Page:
As stated previously, a key distinction between traditional focus groups or IDIs and blogspace is that we can collect the data of interest in real-time, i.e., as the respondent experiences the phenomenon under study. Shopping events, as an example, is one in which so many different types of research programs set as its main study objective. Shopping experiences are studied for the purposes of customer acquisition, product development, advertising/communication development, competitive benchmarking, just to name a few familiar ones. Studying the shopping phenomenon provides a view of what individuals use as key criteria in selecting one brand over another, the sources of information that are sought and used, the number of steps and time involved, and indeed, the purchase process itself. Simply put, blogspace lends itself to collecting these data, even for the most complex type of qualitative research, namely the ethnography. Respondents can be recruited, incented, and given a set of assignments over the course of shopping experience, blog their experiences according to a blog-nographer’s questions and probes, snap and upload photos/videos that symbolize their experiences. So, if blogspace is so amenable to the immersion of the researcher into the world of the observed, just think about the possibilities for other types of studies.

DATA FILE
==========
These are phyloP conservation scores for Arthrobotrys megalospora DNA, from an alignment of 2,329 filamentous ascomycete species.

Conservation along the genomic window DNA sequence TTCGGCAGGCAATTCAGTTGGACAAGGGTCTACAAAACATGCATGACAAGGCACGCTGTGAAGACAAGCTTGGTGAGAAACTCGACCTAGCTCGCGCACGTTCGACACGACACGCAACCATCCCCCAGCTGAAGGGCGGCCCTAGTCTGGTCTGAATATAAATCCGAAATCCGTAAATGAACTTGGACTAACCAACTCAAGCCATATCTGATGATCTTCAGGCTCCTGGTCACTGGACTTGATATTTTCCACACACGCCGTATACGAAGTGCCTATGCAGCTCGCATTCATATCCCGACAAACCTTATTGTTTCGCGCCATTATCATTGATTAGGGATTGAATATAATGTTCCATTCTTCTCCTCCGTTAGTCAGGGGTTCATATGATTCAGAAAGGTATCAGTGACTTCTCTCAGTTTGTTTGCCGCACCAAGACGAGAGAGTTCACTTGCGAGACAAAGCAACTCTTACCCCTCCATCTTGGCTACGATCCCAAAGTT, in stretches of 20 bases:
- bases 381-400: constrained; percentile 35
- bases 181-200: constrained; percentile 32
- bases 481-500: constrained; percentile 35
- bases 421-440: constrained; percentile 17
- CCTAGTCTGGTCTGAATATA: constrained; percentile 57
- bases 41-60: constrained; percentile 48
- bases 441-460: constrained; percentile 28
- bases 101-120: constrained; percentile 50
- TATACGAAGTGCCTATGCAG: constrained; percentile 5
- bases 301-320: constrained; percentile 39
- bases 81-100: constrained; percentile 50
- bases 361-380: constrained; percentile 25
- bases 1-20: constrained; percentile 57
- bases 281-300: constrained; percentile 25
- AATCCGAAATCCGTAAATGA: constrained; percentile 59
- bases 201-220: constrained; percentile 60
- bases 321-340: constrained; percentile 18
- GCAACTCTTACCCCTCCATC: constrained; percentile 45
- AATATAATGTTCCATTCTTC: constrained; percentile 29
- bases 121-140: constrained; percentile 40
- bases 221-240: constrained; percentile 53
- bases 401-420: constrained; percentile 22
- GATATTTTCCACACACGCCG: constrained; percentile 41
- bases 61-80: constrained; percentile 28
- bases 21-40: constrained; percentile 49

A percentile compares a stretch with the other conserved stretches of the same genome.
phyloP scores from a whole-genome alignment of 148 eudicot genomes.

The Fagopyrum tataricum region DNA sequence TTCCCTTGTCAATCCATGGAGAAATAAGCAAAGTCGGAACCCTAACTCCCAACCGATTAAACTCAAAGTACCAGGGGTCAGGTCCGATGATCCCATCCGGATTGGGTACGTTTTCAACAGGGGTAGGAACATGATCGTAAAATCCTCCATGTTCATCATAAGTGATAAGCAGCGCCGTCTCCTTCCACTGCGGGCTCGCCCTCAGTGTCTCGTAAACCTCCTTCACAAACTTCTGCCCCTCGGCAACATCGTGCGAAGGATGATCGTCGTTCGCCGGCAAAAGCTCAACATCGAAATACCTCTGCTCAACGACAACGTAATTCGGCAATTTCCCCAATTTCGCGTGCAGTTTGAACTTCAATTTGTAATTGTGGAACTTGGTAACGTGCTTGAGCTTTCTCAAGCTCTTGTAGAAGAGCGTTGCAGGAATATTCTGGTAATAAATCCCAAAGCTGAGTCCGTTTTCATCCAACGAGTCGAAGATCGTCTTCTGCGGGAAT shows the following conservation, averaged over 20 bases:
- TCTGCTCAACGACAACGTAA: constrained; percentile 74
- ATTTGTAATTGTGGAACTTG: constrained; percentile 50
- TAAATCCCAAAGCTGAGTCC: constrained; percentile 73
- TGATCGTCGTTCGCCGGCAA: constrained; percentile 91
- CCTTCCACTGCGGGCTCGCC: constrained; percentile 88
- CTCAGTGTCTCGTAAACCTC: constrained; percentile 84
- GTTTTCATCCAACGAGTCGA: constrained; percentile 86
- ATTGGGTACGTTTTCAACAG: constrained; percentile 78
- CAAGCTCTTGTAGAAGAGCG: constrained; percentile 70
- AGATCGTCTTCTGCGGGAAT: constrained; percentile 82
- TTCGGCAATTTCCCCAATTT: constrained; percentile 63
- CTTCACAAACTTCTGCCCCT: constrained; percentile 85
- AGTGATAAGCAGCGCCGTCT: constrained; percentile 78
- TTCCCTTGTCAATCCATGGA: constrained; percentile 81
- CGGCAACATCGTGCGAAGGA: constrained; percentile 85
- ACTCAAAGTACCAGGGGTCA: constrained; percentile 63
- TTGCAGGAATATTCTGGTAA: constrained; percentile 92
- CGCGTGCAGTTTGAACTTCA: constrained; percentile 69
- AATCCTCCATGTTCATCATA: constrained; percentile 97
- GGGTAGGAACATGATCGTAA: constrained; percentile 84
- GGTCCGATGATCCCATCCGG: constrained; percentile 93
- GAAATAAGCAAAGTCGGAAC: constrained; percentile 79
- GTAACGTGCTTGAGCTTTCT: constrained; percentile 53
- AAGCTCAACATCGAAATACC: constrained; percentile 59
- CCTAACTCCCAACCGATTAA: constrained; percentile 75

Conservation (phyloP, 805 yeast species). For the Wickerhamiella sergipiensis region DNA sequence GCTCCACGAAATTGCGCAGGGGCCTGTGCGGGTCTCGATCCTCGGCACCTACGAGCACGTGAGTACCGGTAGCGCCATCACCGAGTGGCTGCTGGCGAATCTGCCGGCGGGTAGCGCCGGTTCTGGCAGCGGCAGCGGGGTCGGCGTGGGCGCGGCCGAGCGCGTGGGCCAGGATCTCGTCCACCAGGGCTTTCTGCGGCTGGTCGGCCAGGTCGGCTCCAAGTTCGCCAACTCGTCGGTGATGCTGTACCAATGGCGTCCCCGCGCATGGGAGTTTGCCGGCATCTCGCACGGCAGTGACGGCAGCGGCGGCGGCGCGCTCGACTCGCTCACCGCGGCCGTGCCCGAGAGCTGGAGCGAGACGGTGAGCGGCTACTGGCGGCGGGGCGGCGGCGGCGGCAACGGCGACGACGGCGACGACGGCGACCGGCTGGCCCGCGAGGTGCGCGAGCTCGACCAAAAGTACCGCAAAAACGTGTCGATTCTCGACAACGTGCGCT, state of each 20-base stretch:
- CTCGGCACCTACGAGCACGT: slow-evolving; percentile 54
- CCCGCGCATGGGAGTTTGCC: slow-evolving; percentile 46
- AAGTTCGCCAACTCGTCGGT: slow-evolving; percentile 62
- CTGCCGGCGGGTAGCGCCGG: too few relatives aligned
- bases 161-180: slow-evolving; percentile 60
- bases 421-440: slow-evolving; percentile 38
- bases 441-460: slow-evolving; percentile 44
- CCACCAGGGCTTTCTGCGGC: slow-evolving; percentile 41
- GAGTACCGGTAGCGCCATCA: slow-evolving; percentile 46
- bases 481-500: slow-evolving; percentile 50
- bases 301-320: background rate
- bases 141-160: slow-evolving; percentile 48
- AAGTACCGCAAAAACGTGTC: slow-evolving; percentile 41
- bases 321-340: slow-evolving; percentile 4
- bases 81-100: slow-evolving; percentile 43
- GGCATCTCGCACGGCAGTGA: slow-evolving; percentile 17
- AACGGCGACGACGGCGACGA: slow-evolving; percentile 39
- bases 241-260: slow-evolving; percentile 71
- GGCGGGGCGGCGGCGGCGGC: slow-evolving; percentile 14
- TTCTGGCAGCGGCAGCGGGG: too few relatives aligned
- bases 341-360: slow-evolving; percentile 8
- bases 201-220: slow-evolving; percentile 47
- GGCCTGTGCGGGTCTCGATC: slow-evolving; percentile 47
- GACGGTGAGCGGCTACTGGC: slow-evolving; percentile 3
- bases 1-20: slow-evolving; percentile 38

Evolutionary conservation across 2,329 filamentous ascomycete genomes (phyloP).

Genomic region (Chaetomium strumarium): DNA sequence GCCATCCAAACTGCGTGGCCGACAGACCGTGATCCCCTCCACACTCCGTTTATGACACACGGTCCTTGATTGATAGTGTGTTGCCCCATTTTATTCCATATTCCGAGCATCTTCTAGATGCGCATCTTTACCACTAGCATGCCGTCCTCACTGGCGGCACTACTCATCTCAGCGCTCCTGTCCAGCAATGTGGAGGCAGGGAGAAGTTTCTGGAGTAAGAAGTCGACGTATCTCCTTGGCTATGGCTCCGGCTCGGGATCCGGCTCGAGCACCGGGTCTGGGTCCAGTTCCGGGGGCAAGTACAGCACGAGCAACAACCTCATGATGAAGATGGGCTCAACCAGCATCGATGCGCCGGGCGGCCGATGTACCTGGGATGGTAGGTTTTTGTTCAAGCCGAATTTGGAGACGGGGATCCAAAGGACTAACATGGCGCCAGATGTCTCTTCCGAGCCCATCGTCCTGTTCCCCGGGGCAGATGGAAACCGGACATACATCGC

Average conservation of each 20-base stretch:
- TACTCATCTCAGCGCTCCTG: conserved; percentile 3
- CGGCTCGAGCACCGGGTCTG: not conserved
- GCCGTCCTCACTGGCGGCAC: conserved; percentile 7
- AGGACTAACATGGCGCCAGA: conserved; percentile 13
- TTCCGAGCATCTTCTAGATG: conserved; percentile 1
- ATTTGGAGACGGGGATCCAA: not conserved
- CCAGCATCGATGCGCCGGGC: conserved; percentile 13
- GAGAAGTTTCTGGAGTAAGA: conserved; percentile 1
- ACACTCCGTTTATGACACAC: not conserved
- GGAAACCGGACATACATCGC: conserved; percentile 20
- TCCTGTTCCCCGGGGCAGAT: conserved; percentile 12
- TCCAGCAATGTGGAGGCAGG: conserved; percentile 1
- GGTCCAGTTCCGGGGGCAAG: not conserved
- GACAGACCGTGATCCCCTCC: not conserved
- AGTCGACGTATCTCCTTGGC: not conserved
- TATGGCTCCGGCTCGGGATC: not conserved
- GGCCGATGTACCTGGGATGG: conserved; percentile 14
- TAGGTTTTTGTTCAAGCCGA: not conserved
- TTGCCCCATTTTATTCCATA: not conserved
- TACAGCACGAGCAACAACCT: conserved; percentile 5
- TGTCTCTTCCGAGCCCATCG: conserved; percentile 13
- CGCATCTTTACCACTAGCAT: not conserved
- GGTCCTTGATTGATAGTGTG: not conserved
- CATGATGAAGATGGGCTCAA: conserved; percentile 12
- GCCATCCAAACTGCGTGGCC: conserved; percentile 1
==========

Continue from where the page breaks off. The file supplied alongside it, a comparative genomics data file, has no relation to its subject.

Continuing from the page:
Blogspace can be made to be flexible and intuitive enough to be used as a multi-purpose research vehicle. The online interface combined with the flexibility of presenting or receiving photos, videos, and other files enables it to serve a number of potential qualitative objectives. Some of the possibilities include:

  • New product ideation
  • Early stage concept and ad development
  • Interactive exploratory discussions on customer experiences to determine potential satisfaction and loyalty drivers
  • In-home product testing
  • Online usability testing for websites and software
  • Diagnostic evaluations of ads, promotions, events
  • Competitive intelligence gathering

The bottom-line is that we as members of the market research profession have a duty to clients that we support and to our industry in general to consider the potentially vast opportunities that are clearly evident in using blogspace for qualitative research. In contrast, a “wait and see what others do” posture may be a more risky stance to take than experimenting with new technologies, since that policy may result in an “also-ran” status.

From a practical standpoint, if study costs can be reduced, research budgets can be shifted so that certain studies that could not be funded can be by using the cost savings provided by no travel, no facility, no transcriptions necessary. At the same time, with improved data quality, supplier-side and corporate-side researchers and the business executives they serve may all be able to “have their cake and eat it, too.”